The spectacular terror attack in Mumbai five years ago that held the bustling city under siege for more than three days was planned and plotted to lift the spirits of the Lashkar-e-Taiba cadre. Ten suicide bombers were trained to undertake the long sea journey, hold hostages and inflict maximum damage on India’s financial nerve centre.
Apart from the havoc they wreaked at multiple locations in the city of dreams, the attacks were central to the Lashkar’s own survival as the ‘Army of the Pure’, the literal meaning of the outfit. Key conspirator David Coleman Headley alias Daood Geelani would reveal to officials from the National Investigation Agency (NIA), three years later, that the senior leadership of the LeT was having problems holding on to their cadre.
Headley, who made several trips to Mumbai to videograph the key locations which were finally targeted on 26/11, was at one point, also willing to shift to al Qaeda.
An NIA document that contains extracts from his confession reveals that a year before the Mumbai terror attacks, Headley had dinner with LeT’s military chief Zaki-ur-Rehaman Lakhvi in Muzaffarabad.
That was the time, Headley says, "My country, Pakistan, was undergoing an identity crisis in the wake of the happenings in Afghanistan and FATA areas of Pakistan. A debate had begun among the outfits whether to fight in Kashmir or in Afghanistan. The 'clash of ideology' led to splits in many of the outfits. The decision of Abdur Rehman… to split from LeT and fight in Afghanistan was part of this trend. Zaki had a serious problem in holding the LeT and convincing them to fight for Kashmir and against India."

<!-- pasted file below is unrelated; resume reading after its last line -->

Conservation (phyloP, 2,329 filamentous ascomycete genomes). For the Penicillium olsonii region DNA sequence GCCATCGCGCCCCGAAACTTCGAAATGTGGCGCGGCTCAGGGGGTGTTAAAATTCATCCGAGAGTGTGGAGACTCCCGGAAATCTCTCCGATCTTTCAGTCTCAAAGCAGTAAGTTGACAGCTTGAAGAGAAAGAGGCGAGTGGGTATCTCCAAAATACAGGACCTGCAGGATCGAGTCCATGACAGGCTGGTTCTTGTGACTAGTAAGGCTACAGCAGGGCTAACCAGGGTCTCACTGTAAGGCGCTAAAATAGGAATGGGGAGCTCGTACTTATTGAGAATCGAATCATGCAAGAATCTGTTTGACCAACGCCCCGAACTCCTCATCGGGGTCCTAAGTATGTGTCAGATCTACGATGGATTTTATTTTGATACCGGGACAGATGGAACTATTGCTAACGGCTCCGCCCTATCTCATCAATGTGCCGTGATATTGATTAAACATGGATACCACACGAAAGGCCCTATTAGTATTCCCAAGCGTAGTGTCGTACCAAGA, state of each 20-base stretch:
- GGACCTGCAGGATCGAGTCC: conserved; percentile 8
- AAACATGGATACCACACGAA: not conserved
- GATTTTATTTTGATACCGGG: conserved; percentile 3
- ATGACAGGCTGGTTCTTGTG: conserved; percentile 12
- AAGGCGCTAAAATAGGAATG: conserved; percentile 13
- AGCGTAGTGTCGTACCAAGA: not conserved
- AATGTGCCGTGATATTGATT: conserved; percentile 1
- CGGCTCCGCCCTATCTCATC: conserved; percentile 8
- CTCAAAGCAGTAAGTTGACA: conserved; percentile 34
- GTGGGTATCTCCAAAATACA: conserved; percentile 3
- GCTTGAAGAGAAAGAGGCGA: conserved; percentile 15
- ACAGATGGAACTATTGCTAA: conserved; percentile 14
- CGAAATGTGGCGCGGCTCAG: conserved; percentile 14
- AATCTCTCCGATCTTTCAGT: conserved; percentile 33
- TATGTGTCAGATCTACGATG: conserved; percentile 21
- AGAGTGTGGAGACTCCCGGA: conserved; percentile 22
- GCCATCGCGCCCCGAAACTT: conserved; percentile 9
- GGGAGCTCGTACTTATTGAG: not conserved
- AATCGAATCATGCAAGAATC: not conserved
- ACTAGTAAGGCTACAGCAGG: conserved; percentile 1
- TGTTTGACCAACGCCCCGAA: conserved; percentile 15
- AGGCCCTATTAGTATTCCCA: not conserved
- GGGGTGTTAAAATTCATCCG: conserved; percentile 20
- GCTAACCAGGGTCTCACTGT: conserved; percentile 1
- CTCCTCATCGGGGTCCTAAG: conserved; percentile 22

The most chilling line in Headley’s confession, reads, "I understand this compelled the LeT to consider a spectacular terrorist strike in India… this accelerated the Mumbai attack project. Earlier, it was a limited plan to attack only Taj Hotel in Mumbai with a couple of attackers like it used to happen earlier. But now it seemed to be a grand plan of LeT to strike Mumbai at multiple locations with multiple attackers.”
Five years after the terrorist strike, the Lashkar has not lost sight of its enemy. India remains that enemy.
Two weeks after the Mumbai attack, I had the occasion to visit the Lashkar’s headquarter in Muridke, a small town on the outskirts of Lahore. Ajmal Kasab – the lone LeT terrorist caught alive and later hanged – had told his interrogators that he had initially been trained in Muridke. While there, when I asked my handlers – one of whom was the son-in-law of Lashkar chief Hafiz Saeed – they made no effort to distance themselves from Kasab. When asked if they considered India their enemy, the response was a swift and straight forward, "Without doubt."
Watch: Kasab's confession
Five years later, India’s security apparatus continues to prepare for the threat from Lashkar. At the conference of director generals of police, three days short of the fifth anniversary of the Mumbai attack, the only group Prime Minister Manmohan Singh mentioned in his speech was the LeT.
"Resurgence of terrorist groups, particularly Lashkar-e-Taiba and increased infiltration attempts call for heightened vigil and coordination by our security forces," he said in a reiteration of the threat from the LeT. The Lashkar hit hard when it was down and on the verge of a split. Today, it can hit even harder.